Should have more than a one hundred years these tongue and groove planes. I picked up them from ebay, maybe they come from Austria or Germany. No marks on the plane body, neither on the blades.
They cut a 8 mm tongue and groove.
When I had them I noticed they needed a restoring job. The plane body showed numerous worm holes, although the wood was solid enough.
The main problem was that the wooden screws was blocked into the body and for two of them I cannot unscrew. The only solution was sawing the plane body for reach the thread and release the screw.
The damage was inevitable and a repair needed!
I dislike to have these tools only for collecting them; I love to use them too. So I attempted to a structural and functional recovery, preserving, if possible, their lived-in look with some sign of aging
After washing with soap and treated with an anti-worm product (although the old holes seemed empty), blades and steel skates received a anti-rust treatment.
The pieces were then re-glued and veneers were used for closing the saw grooves.
Then I closed the worm holes, leaving some intentionally.
The functional recovery concerned after all in to steady contact points (soles and fences). For this job I used mahogany strips. This wood is also present in the wedges and regulating screws.
The skate bed and sides were rectified by a big file and by sliding the plow on the abrasive paper while keeping it square.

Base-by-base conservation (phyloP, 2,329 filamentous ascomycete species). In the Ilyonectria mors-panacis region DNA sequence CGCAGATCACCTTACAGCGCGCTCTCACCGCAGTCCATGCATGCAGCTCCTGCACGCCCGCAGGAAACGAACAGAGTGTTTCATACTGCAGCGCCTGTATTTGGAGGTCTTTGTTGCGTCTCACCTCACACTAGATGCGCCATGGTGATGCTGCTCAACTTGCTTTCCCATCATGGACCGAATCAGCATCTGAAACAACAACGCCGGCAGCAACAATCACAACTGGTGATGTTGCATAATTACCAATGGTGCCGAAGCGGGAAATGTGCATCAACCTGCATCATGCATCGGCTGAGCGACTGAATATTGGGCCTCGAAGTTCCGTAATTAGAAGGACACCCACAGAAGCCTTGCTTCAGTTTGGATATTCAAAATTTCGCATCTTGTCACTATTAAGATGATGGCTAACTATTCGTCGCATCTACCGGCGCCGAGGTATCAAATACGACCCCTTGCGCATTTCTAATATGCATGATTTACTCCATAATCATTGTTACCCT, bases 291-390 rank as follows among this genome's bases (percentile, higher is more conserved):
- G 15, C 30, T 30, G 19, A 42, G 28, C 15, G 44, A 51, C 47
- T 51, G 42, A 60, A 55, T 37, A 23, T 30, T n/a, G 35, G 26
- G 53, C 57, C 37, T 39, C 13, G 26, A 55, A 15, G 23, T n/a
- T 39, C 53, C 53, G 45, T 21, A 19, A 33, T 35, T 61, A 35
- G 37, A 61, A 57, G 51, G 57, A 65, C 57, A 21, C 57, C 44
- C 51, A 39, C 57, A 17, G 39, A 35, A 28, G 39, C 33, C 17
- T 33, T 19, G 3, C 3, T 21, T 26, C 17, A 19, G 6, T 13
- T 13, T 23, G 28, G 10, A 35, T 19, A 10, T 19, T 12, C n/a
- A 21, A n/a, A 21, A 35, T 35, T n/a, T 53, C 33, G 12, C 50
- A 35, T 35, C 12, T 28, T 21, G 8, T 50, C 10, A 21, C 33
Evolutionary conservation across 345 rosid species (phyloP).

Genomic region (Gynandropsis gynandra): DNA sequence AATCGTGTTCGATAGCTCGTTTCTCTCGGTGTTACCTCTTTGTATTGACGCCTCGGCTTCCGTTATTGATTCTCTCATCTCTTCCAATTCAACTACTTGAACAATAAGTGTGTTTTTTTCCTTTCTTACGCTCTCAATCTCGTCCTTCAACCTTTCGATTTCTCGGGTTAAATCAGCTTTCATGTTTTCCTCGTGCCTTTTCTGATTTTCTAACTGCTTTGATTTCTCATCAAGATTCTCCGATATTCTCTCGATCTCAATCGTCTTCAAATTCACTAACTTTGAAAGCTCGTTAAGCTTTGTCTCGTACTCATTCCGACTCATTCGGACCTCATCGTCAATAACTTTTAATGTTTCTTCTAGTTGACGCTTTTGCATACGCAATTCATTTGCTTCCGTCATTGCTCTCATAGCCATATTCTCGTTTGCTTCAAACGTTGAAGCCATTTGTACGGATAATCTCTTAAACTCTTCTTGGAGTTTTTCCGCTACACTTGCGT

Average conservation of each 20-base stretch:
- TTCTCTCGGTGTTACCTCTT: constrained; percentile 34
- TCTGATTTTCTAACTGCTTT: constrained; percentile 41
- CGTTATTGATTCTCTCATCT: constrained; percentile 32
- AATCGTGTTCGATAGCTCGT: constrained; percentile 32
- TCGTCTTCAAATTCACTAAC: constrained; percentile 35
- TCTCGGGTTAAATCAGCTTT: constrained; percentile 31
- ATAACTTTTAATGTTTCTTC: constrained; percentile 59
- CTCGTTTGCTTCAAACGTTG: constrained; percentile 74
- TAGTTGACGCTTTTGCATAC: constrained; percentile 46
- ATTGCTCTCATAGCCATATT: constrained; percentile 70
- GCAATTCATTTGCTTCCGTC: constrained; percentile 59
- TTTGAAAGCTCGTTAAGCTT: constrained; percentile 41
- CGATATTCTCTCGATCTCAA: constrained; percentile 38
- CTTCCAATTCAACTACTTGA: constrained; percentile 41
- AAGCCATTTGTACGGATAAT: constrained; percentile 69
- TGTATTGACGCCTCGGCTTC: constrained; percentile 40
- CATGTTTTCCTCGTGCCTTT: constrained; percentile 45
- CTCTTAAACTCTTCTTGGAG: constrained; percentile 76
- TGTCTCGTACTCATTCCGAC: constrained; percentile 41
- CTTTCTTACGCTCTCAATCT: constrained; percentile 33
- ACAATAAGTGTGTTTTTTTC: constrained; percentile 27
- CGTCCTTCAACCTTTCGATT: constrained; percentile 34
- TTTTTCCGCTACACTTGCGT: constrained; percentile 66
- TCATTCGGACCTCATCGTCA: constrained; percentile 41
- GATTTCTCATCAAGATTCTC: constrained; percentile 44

The two half-skates are inserted into a groove of plane body. At heel ant toe, the skates have dovetail shape and are firmly held by a nail driven into the body.
One wooden screw has split while removing it and I had to repair by gluing.
All screws had difficulties to move in their threads, so I used a thin cylindric rasp for easy their action.
Blades are hand forged; the plow plane blade was worn-out, so I had to substitute it.
I started from a 32 mm single plane iron, cut by a angle grinder (cooling often) and refinished at bench grinder.
By looking at old blade, it shows a trapezoidal section and slightly tapered sides; this avoids the cutter binds into the groove walls, even if the plane rocks a bit.
Moreover, the original blades show a convex shape for a stronger holding of them by wedge; I imitate this for the new blade and it works.
Finally, I rectified the contact surfaces (soles and fences) for having the cutting edge square to the fence and parallel to the sole. Of course I tried to cut a joint.